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 Post subject: Undervolting without resistors
PostPosted: Mon Nov 11, 2002 7:14 pm 
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Location: Calgary - Canada
I'm no electronics guru but my father is. When I told him that I wanted to lower the voltage to my fans from 12v to between 6 and 8v his first answer was not a pot or a massive resistor or even PWM. He told me to buy some diodes and connect them in series. Each diode has a 0.7v drop but produces very little heat.

So I soldered 6 up in series and measured it with a multimeter. It read just over 7.9v.

So I made up a circuit with jumpers for 12v and 7.8v. Works fine and was pretty cheap to build. Cost me about $4.


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PostPosted: Mon Nov 11, 2002 10:11 pm 
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If you're looking for voltage between 6 and 8 why not just wire it for 7 volts via the power supply?

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PostPosted: Mon Nov 11, 2002 10:53 pm 
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Since P=IV (where I is the current flowing through the circuit and V is the voltage drop over the resistor or diodes), you'll have the same amount of waste heat with diodes as you would with a resistor-- I've calculated it out to somewhere in the neighbourhood of 0.4 Watts to undervolt a 12V 0.1A fan to 7V.


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PostPosted: Tue Nov 12, 2002 12:59 am 
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I like the diode method of controling voltage for the same reasons you do Asmordean (cheap, no need for heatsink, predictable voltage drop), but Rusty075's right, 7v is easier to get by rewiring a 4 pin power connector.

If you want voltage control in 0.7v increments, diodes are a still good way to go:
http://www.cpemma.co.uk/sdiodes.html

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PostPosted: Fri Nov 15, 2002 4:12 pm 
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Location: San Jose, CA USA
You can make a 12V to 7V or 5V molex cable in less than five minutes. See http://www.dslwebserver.com/main/fr_index.html?/main/5-7-adapter.html

I use them to test fans and (being lazy) have ended up leaving them in the systems when I find the speed I want. :lol:


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PostPosted: Mon Nov 18, 2002 9:23 pm 
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What is the easiest way to run a fan under 5v? I still haven't found a good way to undervolt my fan lower than 5v. The fan in question is a panaflo 120mm L1A. At 5v it is quiet but still audible, I would like to try running it at 4v or maybe even less, so ideally a variable speed adjuster is best so I can experiment just by turning a knob, however they usually don't go low enough (such as the zalman fan speed control).

-Ken


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PostPosted: Mon Nov 18, 2002 10:34 pm 
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An easy way to get below 5v would be to build something like this:
http://www.heatsink-guide.com/antinoise.htm

If the thermo-control doesn't interest you the thermosistor could be replaced with a normal resistor. I built one of these units for about $3 US at the local Radio Shack.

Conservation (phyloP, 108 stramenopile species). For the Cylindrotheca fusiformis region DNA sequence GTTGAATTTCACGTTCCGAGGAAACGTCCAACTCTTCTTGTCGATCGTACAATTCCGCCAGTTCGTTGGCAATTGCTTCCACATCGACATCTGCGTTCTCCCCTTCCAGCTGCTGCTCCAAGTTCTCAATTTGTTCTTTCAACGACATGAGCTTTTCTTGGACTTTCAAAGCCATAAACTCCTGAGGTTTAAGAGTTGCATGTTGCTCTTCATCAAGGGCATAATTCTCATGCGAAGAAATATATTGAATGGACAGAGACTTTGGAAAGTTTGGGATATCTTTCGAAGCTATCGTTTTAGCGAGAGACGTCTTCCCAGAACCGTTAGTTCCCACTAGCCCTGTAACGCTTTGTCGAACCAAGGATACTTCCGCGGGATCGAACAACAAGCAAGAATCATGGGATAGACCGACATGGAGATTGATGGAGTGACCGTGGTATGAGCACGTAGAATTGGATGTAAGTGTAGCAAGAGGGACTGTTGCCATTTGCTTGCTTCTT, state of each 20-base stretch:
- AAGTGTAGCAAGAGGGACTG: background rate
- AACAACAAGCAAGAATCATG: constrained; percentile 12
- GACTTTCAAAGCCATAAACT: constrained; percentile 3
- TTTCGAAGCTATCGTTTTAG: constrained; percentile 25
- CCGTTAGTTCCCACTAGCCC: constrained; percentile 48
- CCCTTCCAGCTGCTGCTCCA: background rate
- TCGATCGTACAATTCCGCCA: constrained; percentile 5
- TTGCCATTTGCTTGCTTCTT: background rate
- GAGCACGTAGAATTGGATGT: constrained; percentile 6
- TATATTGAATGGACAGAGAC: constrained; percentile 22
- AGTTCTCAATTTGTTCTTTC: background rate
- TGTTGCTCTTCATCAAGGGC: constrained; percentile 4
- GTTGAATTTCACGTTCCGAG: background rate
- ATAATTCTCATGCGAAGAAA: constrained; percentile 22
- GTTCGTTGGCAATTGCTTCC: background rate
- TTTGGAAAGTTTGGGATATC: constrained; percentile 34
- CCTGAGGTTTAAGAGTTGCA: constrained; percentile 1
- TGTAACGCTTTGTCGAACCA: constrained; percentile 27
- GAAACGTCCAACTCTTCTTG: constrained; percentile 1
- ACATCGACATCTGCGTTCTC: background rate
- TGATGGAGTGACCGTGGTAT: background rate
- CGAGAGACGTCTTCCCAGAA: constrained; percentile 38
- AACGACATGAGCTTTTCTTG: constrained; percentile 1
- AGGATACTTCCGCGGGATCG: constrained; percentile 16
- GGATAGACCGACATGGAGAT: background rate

My 120mm Panaflo starts at under 4v, and will run down to about 3 volts.

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PostPosted: Thu Nov 21, 2002 11:30 pm 
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Whooo...don't think I'm ready to build something like that yet, nonetheless thanx for the info. Also I've noticed you've tried to make sure I see your info about your panaflo starting at 4v and going as low as 3v once started, I got it just FYI, thx rusty;)

-Ken


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PostPosted: Fri Nov 22, 2002 12:12 am 
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Quote:
however they usually don't go low enough (such as the zalman fan speed control)

Ken, if you have a fanmate, adapt it so it is fed 5V from the PSU 4-pin connectors. Then the max voltage you'll get from the fanmate is ~4-4.5V. Min will probably be 2V or less.


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PostPosted: Fri Nov 22, 2002 12:22 am 
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Good idea Mike. You could also wire one to give you a range from 7volts down to 2


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PostPosted: Sun Jan 05, 2003 12:04 pm 
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thx Asmordean! i tried connecting 6 diodes in series and the voltage dropped as suggested... fyi, if u want to try this, make sure to align the diodes in the same direction (same pole position)... i accidently flip one diode and it screwed up my voltage drop...

added: i agree the fanmate would be easier, but i got extra diodes lying around the house...


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 Post subject:
PostPosted: Sun Jan 05, 2003 2:54 pm 
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Gxcad, if youre running the fan at 5v and you can still hear it, the problem is in the case/coupling not the fan. Its something the fan is directly or indirectly attatched to that must be vibrating. Try some rubber grommets or fan isolators.

Take the fan out of the case and hold it in your hand with the power on, it should be silent! Its the case which makes it noisy.


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